February 2014, interactive installation

Draw:er ist eine interaktive Audio-Installation, die dem österreichischen Stereotypen auf den Grund geht und sich zum Ziel gesetzt hat eine (Zeit-)Reise in einem Gewürzschrank zu verpacken.

Wer generiert diese Bilder? Findet man in den Köpfen heute junger Menschen noch Hinweise auf eine länger zurückliegende Vergangenheit? Sind Stereotypen stetig im Wandel oder nur schwer veränderbar? Wie viel Platz für Individualität ist in einer solchen Schublade? Was braucht es um neue Bilder zu implementieren?

Ich führte Gespräche mit Menschen aus verschiedenen Ländern (zB Namibia, Japan, Ecuador, Lettland, Hawaii etc…) um heraus zu finden was typisch österreichisch ist.  Die Antworten wurden in österreichischem Dialekt eingesprochen. Durch das Öffnen der Laden kann die Besucherin selbst entscheiden welchen Vorurteilen sie lauschen möchte, wie sie es mit den Anderen durchmischt und sie kann versuchen zu erraten woher sie kommen.

zur Version .02
Auf Grund den Veränderungen in den letzten zwei Jahren habe ich 2016 weitere Gespräche geführt. Ich finde es wichtig eine Menschen in dieser Installation zu Wort kommen zu lassen, über die doch meistens nur über gesprochen wird. Ich wollte wissen was die erst kürzlich unter schwierigen Bedingungen hier Angekommenen erwarteten und was sie dann vorfanden.


TEXT – Engineering the Future, V&A Digital Design Weekend 2016 – London
im ACF London, in Kooperation mit dem Ars Electronica Center

The Alps, Mozart, Wiener Schnitzel, ‘The Sound of Music ±– typical images that usually pop up in people’s minds when they think of Austria.


Having conversations with strangers who had never been to Austria, I was confronted by numerous stereotypes which are now collected as interviews
and sorted into acoustic documents neatly arranged in a spice rack. You could find such spice racks in so many kitchens in Austria up to the 1960s.
It was nostalgia which made me choose this kind of interface.

People feel kind of safe when they imagine the past, as it is mostly a place where you know what to expect; a place where life is well-ordered, simple and comprehensible, far away from the challenges of the 21st Century. Parallel to complex technical gadgets, people are looking for (seemingly) traditional values so that they might escape global changes.These range from fashionable traditional clothes to cottage furniture to food labels displaying ‘return to origin’ offered by large grocery chains.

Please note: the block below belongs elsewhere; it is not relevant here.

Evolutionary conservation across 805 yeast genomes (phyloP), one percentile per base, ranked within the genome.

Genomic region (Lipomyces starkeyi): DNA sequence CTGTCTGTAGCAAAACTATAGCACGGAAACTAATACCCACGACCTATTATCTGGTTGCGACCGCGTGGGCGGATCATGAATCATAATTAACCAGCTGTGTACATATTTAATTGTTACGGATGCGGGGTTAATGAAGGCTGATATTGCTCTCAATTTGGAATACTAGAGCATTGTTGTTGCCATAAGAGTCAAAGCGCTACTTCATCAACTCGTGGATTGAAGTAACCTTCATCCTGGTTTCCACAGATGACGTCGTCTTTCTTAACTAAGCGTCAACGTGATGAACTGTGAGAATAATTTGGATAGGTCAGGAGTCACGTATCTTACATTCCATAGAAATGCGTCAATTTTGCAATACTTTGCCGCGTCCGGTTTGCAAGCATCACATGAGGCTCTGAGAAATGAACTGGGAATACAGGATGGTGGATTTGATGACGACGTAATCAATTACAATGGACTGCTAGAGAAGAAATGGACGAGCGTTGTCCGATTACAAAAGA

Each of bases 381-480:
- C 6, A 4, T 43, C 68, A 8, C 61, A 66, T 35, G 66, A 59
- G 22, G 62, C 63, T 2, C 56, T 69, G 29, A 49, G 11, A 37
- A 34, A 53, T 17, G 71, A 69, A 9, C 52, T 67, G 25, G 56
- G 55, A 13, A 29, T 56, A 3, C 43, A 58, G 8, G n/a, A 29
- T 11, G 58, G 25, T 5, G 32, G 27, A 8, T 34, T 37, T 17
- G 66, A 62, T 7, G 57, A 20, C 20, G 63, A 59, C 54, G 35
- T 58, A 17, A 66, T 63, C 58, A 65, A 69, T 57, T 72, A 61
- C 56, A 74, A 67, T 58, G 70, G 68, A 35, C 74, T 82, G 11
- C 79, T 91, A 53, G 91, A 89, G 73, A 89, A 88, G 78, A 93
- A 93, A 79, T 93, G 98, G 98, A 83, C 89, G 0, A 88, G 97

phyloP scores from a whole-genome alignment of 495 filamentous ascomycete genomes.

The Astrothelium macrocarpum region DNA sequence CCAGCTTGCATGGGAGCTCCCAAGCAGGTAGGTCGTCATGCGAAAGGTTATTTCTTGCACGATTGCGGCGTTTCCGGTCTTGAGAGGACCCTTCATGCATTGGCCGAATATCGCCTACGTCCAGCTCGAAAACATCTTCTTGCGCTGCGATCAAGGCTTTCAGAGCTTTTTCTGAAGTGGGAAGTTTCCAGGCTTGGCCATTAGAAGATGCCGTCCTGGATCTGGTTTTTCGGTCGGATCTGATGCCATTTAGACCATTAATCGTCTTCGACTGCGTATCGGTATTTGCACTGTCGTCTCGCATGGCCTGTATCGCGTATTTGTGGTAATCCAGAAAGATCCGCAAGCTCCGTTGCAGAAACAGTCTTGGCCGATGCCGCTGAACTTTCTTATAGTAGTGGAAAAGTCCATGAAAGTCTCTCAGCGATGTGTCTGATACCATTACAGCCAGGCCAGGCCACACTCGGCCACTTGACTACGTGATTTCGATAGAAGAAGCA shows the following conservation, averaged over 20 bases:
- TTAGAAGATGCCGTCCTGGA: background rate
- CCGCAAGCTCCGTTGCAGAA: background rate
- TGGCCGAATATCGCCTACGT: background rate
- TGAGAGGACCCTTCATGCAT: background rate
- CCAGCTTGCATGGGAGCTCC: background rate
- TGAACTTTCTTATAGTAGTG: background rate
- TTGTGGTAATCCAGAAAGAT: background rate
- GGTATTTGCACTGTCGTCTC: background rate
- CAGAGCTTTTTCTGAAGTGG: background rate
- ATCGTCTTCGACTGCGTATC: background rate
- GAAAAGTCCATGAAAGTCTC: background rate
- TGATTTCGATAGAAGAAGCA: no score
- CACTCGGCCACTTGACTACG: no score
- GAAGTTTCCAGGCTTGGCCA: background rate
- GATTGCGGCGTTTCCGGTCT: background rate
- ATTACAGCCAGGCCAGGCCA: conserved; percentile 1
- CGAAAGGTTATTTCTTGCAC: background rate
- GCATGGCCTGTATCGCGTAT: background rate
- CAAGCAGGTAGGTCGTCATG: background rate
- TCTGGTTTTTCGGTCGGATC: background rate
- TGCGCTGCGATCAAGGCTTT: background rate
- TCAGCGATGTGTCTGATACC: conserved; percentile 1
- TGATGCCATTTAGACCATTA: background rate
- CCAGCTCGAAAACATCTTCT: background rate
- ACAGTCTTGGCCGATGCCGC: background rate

If someone from another country talks about your own nationality, do you take it personally even if you’re not a patriot? Are there stereotypes you know very well or that you have never even heard of? The interviews are translated and recorded to (Upper-)Austrian dialect. How does it feel when they speak in Austrian dialect? Are you nevertheless able to recognise where these people come from when they speak about Austria in Austrian dialect? And if you are not a speaker of Austrian dialect, how does it feel to know that they are talking about stereotypes and to understand little or nothing? Do some words sound familiar to certain words in your own language?

The participants are invited to open the drawers and listen to the prejudices in their individual order or to mix the different recordings to a babble of voices. I spoke to people from Namibia, New Zealand, Japan, Canada, Chile and Hawaii, as well as to Europeans from Italy, Great Britain, Latvia and Romania. I made an effort to conduct interviews about Austria with people from a variety of
regions worldwide.

In the “//16” version, I added Interviews with asylum seekers who are housedin Linz at the moment. For these interviews, there was a slight change in the questionnaire. I asked them what they expected before they arrived and what kind of surprises they have experienced regarding Austria and Austrians so far. The political situation has changed a lot during the last two years; in Austria, in Europe and the world. These are changes which I can’t ignore when it comes to a project about stereotypes and nationality, because these terms are getting bigger and bigger these days and the Austrian stereotype might have changed a bit during (the) last year(s).

Draw:er //16 is a spice cupboard audio installation. The project was built in 2014 as a part of my Bachelor Studies ‘time based and interactive media’ at the Kunstuniversität Linz (University of Arts Linz).